Is Cheating In Our Nature? This Psychologist Says Absolutely
Sleeping around when you’re in a relationship generally gets a bad rap in our society. The inability to stick with one partner is seen as the preserve of soap opera villains, bored footballers and mid-life crisis family men. But a book, Out of Eden by a psychology professer at the University of Washington in Seattle, has been gaining attention for apparently suggesting that our natural state may be something more like “it’s complicated”. We spoke to the author, Professor David P. Barash to ask him about his work, what it means for those of us with a wandering eye, and how your great-great-grandmother was different from a chimp.
The headline reports on your book, essentially say “cheating is natural for humans”. Is this a reasonable summary?
It is inaccurate and an oversimplification. My point is that human beings are polygamous, which is to say, both polygynous (one man inclined to have a harem of multiple women) and polyandrous (one woman, many men). Our biology reflects both patterns.
Polygyny [is evident biologically because] men are larger than women, and more violence-prone, both traits found in classic harem [or group]-forming species. Men also become sexually and socially mature later than women, something readily apparent among, say 13-18 year olds. This, too, is characteristic of polygynous species, in which males are better off delaying entry into the sexually competitive fray until they’re larger and stronger.
Even though women bear a greater physiological burden when it comes to reproducing – its a whole lot less demanding to generate a few ccs of semen than to become pregnant and then lactate – women don’t have to undergo the social and sexual competition that is true of men, and which, in turn, is generated by harem-formation, since polygyny means that male-male competition is intense because a small number of males get to monopolise the females.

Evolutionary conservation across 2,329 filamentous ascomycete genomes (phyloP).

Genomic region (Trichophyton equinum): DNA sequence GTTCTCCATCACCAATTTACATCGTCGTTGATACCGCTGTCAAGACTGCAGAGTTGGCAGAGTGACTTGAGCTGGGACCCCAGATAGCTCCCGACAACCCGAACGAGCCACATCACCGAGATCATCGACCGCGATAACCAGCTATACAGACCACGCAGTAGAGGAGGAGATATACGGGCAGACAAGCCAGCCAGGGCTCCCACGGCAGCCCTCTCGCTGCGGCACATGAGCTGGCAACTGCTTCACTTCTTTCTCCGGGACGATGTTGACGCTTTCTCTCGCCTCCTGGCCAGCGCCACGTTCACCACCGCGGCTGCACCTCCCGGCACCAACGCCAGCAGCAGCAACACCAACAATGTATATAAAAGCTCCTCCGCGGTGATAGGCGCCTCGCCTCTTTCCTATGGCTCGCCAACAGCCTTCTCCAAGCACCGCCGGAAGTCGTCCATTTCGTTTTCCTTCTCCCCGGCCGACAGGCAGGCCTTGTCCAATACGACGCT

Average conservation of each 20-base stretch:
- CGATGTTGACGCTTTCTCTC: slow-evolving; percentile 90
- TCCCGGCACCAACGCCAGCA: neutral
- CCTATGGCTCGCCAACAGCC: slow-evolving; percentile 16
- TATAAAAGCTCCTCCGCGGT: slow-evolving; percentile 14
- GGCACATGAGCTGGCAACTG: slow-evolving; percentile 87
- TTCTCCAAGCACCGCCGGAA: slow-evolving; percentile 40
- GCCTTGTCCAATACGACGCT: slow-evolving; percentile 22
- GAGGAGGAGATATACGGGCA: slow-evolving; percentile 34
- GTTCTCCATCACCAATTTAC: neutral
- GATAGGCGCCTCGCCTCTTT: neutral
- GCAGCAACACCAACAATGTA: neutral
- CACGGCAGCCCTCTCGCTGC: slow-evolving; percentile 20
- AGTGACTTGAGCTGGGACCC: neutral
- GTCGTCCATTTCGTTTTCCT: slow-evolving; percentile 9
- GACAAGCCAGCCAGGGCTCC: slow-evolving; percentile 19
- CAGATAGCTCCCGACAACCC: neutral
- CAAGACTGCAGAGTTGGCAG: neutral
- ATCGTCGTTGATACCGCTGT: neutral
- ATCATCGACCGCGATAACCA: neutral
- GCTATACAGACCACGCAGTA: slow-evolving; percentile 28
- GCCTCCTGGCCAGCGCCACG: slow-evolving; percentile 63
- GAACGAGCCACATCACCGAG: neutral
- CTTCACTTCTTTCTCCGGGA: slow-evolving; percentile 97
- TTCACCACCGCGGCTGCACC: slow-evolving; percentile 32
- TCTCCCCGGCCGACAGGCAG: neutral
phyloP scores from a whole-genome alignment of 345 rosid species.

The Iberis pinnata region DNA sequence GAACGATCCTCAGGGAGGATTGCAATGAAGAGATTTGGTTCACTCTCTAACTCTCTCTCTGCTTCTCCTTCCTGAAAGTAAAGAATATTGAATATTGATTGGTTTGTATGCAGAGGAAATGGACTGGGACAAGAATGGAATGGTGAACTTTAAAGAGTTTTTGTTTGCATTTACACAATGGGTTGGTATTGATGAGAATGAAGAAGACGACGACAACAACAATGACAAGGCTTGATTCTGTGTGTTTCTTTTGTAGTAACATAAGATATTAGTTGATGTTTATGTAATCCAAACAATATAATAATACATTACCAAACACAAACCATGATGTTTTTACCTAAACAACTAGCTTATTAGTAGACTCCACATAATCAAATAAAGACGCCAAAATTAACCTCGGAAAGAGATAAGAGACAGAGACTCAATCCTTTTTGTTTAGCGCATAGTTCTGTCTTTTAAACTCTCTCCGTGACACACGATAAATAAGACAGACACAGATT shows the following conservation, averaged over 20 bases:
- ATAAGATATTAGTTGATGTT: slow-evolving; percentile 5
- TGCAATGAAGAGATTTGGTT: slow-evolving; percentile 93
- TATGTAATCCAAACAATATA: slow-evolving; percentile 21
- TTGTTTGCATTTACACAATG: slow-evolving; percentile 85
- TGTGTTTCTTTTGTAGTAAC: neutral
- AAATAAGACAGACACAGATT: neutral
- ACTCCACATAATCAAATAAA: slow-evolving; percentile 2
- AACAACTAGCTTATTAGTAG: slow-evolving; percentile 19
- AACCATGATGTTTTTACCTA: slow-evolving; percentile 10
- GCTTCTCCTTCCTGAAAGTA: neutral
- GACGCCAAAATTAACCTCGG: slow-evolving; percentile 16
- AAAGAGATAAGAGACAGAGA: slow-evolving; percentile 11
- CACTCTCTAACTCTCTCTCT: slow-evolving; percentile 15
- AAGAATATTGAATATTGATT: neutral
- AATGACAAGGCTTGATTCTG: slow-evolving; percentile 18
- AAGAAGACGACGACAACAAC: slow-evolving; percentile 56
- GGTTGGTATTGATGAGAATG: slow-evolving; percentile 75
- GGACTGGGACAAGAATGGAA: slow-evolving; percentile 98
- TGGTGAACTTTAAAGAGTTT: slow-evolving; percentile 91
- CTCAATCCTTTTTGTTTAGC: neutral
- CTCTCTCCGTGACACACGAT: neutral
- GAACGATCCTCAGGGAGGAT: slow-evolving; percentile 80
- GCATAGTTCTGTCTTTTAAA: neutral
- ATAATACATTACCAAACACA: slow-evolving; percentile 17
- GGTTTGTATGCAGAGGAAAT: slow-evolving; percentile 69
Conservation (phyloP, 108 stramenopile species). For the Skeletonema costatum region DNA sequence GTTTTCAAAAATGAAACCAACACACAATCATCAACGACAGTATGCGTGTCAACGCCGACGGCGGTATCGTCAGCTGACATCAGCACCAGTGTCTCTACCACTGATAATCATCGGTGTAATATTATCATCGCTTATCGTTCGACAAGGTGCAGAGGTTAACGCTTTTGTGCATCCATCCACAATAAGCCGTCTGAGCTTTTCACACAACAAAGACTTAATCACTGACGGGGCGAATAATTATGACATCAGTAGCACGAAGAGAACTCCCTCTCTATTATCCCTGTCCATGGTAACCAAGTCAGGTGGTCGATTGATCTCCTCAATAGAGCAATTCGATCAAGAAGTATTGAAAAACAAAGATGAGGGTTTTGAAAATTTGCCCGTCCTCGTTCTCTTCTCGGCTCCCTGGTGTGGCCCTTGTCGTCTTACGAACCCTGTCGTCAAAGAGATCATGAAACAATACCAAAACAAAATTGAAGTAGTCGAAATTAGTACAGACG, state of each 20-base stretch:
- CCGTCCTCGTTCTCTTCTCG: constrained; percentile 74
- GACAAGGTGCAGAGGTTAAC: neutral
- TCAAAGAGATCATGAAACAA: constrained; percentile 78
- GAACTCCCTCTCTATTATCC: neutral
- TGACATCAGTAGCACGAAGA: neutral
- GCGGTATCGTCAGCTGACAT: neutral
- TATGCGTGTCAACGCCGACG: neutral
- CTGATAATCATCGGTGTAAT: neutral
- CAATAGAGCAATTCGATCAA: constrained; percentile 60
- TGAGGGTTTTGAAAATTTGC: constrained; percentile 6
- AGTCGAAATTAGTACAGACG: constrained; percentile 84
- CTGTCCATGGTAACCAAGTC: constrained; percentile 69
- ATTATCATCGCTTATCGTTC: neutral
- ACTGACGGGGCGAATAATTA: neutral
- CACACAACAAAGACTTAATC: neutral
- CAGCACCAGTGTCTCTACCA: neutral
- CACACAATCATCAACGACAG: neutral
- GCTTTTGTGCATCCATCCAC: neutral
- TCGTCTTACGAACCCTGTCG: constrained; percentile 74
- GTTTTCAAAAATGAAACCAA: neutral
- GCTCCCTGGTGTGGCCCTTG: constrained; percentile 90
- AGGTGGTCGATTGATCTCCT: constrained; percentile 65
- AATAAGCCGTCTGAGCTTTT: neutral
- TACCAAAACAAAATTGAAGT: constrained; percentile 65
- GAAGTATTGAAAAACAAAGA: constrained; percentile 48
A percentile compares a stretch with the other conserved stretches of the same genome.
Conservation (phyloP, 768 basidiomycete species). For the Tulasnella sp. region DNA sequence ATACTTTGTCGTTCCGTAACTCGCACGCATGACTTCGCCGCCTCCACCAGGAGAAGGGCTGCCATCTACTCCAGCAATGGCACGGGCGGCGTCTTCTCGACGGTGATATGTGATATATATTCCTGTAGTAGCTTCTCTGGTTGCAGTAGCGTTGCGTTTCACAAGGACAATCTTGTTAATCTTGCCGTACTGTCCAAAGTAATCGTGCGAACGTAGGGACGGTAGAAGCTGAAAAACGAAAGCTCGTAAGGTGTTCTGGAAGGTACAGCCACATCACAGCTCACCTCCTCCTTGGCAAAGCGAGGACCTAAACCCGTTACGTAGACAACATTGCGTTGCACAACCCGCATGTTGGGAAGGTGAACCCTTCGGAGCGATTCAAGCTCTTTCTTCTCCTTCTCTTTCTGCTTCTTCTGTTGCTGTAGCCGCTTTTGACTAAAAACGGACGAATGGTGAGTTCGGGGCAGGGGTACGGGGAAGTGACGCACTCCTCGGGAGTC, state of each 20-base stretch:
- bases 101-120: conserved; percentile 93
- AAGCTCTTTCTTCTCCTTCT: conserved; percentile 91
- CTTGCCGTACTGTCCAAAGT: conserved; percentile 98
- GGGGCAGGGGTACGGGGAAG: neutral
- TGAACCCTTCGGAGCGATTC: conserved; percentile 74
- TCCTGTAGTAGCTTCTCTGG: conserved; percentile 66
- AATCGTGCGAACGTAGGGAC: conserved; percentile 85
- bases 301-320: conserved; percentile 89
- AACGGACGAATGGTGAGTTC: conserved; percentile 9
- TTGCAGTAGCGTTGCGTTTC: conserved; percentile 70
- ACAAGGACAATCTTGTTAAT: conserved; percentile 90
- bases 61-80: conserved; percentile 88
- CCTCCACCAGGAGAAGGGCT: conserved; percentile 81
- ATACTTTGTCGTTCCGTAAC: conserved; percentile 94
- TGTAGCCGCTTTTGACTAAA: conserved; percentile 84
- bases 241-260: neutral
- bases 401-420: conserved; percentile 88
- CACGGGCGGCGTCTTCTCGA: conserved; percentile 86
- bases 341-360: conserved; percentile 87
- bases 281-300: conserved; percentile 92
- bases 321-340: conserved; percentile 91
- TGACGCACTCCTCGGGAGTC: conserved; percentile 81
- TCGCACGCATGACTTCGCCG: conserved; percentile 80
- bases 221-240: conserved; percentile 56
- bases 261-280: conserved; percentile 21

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And was this more common in the past?
Before the homogenisation of marriage cultures produced by Western colonialism, more than 80% of human societies were polygynous. A Martian zoologist, visiting Earth, would have no doubt that people aren’t “naturally” monogamous.
The situation for women – polyandry – is more subtle and less immediately obvious, but evidence includes the fact that we hide our ovulation, unlike chimps, for example, which develop a conspicuous pink cauliflower on their butts. Why the secrecy? Probably because concealed ovulation permitted our great, great grandmothers to have sex with men other than their designated partner when they were most fertile; If they advertised their fertility during a limited time each month, they’d be guarded during that time, as happens in most other mammals.
What first drew you to looking at this area of human behaviour?
I spent many years studying animals, and was part of the revolution beginning in the 1990s, when we started doing DNA fingerprinting on animals and found that the social partner of females – even in supposedly monogamous species such as many birds – wasn’t the genetic father. So, social monogamy didn’t necessarily equal sexual monogamy. My favourite example of guaranteed monogamy in animals is a species of parasitic flatworm in which male and female meet as adolescents, after which their bodies literally fuse together and they remain sexually faithful, until death do they not part. Most other species are more sexually adventurous… so I couldn’t help wondering about people!
If we take emotion and sentimentality out of it, is there a necessary role for monogamy in modern society? And was there ever?